Intellectual property (IP) forms part of our overall growth strategy. This is the message that the Indian government is sending out like never before, as is evident from a number of measures that have been put in place in recent times. The trends show that the government is keen not just to augment efficiency at the Controller’s office, but also to make an effort from a regulatory and legislative perspective. Some of the changes strongly reflect the government’s resolve to push for massive digitisation to strengthen transparency and bring uniformity and consistency into the way the Intellectual Property Office (IPO) functions. The changes are aimed at boosting investor confidence in the long term and signal that India is a pro-IP destination with a conducive environment for innovation and the protection of IP.
The IP regime has been on course to harmonise with internationally accepted jurisprudence ever since India signed up for the Agreement on Trade-Related Aspects of Intellectual Property Rights (TRIPs) with new laws, regulations and authorities set up one after the other in compliance with the international obligations. Amendments in patent and copyright laws, new laws on trademarks, design, geographical indications, semiconductor topographies, plant variety and biodiversity marked the beginning of this century. Coupled with these legislative changes, there were also steady changes in the administration with new IP offices and infrastructure set up.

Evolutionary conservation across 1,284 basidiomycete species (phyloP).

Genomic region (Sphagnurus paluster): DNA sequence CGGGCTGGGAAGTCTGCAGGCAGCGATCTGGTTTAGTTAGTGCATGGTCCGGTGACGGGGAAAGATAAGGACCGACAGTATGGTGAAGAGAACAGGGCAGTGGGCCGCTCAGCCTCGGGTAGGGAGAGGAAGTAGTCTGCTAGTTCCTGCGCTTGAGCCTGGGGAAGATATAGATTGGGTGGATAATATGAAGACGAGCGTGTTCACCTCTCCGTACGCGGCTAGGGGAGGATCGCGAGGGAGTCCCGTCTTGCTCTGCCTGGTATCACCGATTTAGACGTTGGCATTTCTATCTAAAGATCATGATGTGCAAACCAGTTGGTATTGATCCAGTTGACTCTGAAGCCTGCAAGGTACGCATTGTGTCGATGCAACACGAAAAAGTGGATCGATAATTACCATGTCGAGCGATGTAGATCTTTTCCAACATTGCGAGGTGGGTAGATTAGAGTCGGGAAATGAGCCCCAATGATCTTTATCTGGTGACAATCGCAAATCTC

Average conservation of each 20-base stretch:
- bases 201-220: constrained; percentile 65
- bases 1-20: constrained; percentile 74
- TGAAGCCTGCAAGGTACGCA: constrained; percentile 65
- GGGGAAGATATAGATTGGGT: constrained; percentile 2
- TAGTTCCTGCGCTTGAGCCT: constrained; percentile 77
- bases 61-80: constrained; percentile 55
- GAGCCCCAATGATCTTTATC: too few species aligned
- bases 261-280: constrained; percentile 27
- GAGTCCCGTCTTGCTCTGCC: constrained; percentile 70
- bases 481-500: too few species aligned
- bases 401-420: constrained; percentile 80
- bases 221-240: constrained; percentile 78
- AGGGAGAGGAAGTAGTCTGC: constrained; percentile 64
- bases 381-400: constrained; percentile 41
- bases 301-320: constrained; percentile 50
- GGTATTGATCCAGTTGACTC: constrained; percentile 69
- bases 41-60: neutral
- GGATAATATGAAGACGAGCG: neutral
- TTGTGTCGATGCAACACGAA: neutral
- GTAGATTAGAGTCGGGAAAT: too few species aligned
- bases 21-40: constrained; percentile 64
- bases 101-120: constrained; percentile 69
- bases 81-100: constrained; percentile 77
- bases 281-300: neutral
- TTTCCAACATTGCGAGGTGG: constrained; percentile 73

However, the effectiveness of the intellectual property rights (IPR) regime was always short of international expectations as both domestic and overseas industries consistently complained of, among other things, rising levels of piracy and counterfeiting, and consequent losses primarily on account of weak enforcement mechanisms. And that’s not to mention the delays caused in obtaining registration, recordals and oppositions, at the IPO or to see a trial through in Courts. All this now appears to be changing.
The National IPR Policy announced in May 2016 is the foundation beneath the existing IP regime’s infrastructure. It aims to give unequivocal recognition to the fact that IP is a marketable financial asset and an economic tool. It also seeks to create an environment of creativity and innovation, where knowledge is the main driver of development.
A few months before the Policy was announced the government kicked off the Startup India campaign, aimed at creating an ecosystem that is conducive for growth of Startups in India. The Department of Industrial Policy and Promotion (DIPP) launched a scheme “Startups Intellectual Property Protection” (SIPP), which provided “Facilitators” – by reimbursing their professional charges – to assist Startups in filing and processing their applications for patents, design and trademarks. It is also noteworthy that a lower official fee for Startups filing applications has been provisioned in both the Patent (Amendment) Rules 2016 as well as the Trade Marks Rules 2016.